"We need lots of extra investigators for the weekend as there is so much research to complete" said Paul Howse.

Monday, March 15, 2004

White witch spells success for Wales

DESPERATE times call for desperate measures... so we've conjured up a spot of magic to bewitch England next week!

Wales play the World Cup winners in Saturday's Six Nations showdown at Twickenham.

And you can be sure Sir Clive Woodward's boys will be baying for blood after they were whipped by Ireland.

So in the interest of national pride, we took a leaf out of Harry Potter's magic book and cast a spell on Wales to win - and to recapture the glorious day when we trounced the English at Wembley in 1999.

White witch Amanda Samson knocked up the magic words - and we did the rest here at Wales on Sunday HQ.

Amanda says the spell is supposed to "attract success" letting you "acknowledge your unlimited potential and live your dreams".

And while you lot may be sceptical, it seems the WRU didn't want to dismiss the world of witchcraft!

A WRU spokesman said: "Rugby is an increasingly scientific game where no stone is left unturned to try to get the right result. If this will help in any way then I am sure the team and fans will welcome it."

So how did we do it?

We cast the spell using a special scroll with a talisman, rose petals and "success oil".

"You don't have to be a witch to cast a SpellBox spell," said Amanda. "Just be clear in your intent and open to the answers from the universe!"

Known as the Green Witch, Amanda, who is originally from Australia, sells her spells on the internet.

"Lots and lots of our orders come from Wales, particularly Gwent," said Amanda. "We have got six shops in Wales who stock our spells. And we have certainly had lots of interest from members of the public from Wales - 10 to 15 per cent of orders were from there.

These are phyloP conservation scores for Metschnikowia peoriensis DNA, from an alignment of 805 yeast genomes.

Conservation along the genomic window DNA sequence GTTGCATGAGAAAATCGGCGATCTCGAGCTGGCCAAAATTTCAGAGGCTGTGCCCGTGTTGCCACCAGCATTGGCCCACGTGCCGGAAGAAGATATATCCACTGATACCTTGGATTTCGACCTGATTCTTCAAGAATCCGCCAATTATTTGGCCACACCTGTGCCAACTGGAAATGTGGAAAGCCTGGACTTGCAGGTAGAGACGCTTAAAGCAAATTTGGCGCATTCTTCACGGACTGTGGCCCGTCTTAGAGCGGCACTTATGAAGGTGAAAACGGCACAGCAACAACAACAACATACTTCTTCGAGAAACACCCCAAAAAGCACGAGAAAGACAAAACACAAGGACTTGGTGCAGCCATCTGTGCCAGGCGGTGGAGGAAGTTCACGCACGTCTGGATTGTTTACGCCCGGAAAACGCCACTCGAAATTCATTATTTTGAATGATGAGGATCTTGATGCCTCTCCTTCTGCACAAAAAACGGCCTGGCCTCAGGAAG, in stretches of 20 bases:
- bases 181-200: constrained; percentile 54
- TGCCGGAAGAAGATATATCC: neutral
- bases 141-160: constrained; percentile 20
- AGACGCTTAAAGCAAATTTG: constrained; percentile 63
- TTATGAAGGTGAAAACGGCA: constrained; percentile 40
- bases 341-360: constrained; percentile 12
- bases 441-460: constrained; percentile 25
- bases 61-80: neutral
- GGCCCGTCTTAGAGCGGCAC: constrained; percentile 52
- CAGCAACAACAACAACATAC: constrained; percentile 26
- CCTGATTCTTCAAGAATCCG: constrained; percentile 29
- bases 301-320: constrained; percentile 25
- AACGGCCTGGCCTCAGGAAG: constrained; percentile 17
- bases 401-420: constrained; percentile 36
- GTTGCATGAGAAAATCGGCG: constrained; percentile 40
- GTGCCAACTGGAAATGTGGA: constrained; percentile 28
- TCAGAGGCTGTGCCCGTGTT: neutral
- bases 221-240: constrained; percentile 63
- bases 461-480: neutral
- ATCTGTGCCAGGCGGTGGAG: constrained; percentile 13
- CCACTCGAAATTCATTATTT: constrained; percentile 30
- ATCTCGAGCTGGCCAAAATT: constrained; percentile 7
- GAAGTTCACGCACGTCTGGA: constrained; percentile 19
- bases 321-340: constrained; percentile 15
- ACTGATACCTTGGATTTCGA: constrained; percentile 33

"There seem to be a lot of people open to mysticism and magic all over Wales."

Thursday, February 12, 2004

Ancient stone circle has made us ill, say ghost detectives

Ancient stone circle has made us ill, say ghost detectives

A PAIR of psychic investigators looking at the healing properties of an ancient stone circle claim it has made them seriously ill.

Brian Perinton and mother-of-two Claire Williams visited Carn Llechart stone circle in the Swansea Valley three months ago. They planned to investigate the healing properties and positive energy which standing in the centre of circle, said to have been constructed in around 2,000BC, was reputed to give to people.

Mr Perinton said yesterday, "I have never seen anything like it. Claire was bodily thrown from the centre of the circle by some kind of force. I felt it too. It was like being punched in the stomach.

"Since our visit we suffered severe headaches, stomach problems, lethargy and general illness. It was almost as if our energy was completely sapped by whatever was in the centre of those stones.